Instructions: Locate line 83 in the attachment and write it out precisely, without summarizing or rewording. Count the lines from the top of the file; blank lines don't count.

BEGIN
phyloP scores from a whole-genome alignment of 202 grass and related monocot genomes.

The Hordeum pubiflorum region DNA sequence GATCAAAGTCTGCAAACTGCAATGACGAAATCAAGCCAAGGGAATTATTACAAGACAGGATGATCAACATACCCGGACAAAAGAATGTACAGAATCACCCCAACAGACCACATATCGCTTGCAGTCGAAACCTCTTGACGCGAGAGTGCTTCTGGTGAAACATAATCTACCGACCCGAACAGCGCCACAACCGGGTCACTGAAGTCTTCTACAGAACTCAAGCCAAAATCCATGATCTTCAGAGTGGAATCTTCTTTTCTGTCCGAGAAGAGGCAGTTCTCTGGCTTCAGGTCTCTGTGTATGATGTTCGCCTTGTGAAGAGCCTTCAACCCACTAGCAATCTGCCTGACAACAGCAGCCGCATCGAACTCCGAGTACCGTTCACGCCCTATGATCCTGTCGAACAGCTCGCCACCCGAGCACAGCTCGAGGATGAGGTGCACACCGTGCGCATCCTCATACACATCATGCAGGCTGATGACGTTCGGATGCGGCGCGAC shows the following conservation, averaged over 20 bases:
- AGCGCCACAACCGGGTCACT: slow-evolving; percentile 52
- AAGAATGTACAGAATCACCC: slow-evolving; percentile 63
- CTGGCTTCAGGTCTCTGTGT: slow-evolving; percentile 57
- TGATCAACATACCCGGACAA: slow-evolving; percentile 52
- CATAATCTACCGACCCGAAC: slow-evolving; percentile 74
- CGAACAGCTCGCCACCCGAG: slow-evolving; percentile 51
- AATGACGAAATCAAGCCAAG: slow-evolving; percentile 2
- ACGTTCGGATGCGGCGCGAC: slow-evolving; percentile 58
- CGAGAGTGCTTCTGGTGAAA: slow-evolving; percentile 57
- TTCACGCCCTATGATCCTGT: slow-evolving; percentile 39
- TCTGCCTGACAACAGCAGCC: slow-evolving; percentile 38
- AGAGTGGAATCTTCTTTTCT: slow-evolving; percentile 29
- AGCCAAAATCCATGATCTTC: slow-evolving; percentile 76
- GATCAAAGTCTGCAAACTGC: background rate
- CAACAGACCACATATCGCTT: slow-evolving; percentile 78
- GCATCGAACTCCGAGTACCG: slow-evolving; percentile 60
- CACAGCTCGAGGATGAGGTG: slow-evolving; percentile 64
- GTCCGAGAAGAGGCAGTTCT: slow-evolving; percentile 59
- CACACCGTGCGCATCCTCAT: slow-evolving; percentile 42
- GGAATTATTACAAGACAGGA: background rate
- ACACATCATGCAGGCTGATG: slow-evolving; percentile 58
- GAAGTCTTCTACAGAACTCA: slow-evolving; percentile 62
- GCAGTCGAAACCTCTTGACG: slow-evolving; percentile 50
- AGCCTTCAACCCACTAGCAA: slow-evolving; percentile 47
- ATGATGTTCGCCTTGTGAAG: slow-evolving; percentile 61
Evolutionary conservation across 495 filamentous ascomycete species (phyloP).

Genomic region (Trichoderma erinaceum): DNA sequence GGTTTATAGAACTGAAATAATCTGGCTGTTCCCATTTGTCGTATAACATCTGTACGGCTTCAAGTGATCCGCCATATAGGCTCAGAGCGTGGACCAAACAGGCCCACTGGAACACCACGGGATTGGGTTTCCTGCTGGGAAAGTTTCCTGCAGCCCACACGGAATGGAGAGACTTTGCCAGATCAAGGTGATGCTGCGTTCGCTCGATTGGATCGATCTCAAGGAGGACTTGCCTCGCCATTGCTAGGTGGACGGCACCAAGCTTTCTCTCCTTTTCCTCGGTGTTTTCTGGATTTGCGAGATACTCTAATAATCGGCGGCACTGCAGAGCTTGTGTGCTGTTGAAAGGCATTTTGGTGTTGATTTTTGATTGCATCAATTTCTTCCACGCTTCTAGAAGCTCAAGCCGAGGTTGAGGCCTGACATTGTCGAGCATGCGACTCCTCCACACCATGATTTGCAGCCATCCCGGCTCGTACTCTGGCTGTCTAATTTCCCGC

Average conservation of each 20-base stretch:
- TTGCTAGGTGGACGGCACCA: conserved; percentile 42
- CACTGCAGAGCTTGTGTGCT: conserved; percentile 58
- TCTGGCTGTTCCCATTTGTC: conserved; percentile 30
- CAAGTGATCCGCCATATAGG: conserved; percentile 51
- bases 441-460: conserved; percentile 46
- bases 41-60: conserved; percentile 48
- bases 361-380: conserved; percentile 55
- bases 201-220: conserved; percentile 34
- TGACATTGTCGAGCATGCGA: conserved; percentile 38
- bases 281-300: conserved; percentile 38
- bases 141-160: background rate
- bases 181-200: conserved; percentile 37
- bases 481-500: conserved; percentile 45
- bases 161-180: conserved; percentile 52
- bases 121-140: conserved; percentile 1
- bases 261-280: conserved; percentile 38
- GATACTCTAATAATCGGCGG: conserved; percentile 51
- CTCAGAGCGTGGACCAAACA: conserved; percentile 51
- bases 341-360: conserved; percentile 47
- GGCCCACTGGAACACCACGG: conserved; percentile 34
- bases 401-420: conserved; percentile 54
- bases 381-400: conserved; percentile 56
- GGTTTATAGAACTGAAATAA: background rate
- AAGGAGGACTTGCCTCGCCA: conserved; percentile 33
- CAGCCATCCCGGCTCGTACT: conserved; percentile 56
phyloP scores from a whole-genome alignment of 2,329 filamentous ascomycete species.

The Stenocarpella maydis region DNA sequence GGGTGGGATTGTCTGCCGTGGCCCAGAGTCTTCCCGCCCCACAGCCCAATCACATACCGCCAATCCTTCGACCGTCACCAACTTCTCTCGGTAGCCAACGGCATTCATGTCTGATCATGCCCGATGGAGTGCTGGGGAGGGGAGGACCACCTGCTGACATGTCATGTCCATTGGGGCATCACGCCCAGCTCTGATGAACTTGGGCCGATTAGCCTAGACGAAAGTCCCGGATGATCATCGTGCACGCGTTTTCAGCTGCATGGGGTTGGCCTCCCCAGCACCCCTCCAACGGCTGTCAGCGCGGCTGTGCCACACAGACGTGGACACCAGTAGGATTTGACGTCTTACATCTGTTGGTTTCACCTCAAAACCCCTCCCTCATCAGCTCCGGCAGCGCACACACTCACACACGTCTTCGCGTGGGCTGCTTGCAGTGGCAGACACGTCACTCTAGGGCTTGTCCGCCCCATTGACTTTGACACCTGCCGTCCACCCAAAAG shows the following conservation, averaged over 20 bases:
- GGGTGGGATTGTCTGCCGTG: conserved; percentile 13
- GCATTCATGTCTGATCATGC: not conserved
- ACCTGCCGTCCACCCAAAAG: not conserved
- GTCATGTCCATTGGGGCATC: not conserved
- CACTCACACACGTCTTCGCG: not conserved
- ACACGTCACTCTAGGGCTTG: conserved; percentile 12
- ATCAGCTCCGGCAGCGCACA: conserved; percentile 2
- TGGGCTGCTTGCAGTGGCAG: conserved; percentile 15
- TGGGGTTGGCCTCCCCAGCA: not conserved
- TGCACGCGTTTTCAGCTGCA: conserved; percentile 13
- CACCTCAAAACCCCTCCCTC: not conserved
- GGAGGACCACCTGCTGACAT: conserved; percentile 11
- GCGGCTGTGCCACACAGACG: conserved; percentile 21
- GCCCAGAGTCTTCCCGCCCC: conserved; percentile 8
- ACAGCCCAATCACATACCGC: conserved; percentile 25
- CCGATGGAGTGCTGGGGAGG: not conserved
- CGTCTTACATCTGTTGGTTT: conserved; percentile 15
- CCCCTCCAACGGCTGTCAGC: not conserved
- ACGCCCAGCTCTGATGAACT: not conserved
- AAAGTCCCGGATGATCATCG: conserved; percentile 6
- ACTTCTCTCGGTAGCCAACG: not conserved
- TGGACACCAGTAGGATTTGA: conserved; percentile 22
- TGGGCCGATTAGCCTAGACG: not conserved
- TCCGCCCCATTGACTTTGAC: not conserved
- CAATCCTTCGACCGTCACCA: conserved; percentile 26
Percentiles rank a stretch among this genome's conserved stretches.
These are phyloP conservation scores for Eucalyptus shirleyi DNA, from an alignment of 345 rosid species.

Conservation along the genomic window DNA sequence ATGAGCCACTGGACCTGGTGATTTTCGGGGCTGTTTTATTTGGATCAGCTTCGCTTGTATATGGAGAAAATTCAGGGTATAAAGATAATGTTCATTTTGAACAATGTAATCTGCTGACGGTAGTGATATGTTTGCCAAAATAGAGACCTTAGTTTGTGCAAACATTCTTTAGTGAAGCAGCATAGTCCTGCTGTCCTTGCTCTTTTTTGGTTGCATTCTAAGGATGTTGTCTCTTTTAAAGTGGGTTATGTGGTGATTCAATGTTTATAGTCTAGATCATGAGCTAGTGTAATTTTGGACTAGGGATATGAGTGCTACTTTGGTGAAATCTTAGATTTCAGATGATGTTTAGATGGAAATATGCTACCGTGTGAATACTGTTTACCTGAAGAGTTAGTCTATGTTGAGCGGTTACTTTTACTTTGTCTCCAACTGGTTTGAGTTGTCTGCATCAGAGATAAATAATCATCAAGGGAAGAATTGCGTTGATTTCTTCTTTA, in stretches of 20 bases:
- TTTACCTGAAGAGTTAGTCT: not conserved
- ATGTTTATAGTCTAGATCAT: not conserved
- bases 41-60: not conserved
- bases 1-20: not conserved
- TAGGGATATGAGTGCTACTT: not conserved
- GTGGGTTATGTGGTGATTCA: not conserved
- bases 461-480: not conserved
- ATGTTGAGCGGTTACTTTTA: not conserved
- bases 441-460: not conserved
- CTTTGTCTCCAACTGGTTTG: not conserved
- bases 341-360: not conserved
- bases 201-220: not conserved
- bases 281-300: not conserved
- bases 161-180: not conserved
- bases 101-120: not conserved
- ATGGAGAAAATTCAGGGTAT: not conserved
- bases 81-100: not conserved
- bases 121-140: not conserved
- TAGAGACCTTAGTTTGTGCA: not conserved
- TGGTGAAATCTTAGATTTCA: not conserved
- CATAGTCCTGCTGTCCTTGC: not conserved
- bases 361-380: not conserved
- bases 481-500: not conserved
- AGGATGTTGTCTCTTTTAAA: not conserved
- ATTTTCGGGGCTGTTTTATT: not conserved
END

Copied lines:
Percentiles rank a stretch among this genome's conserved stretches.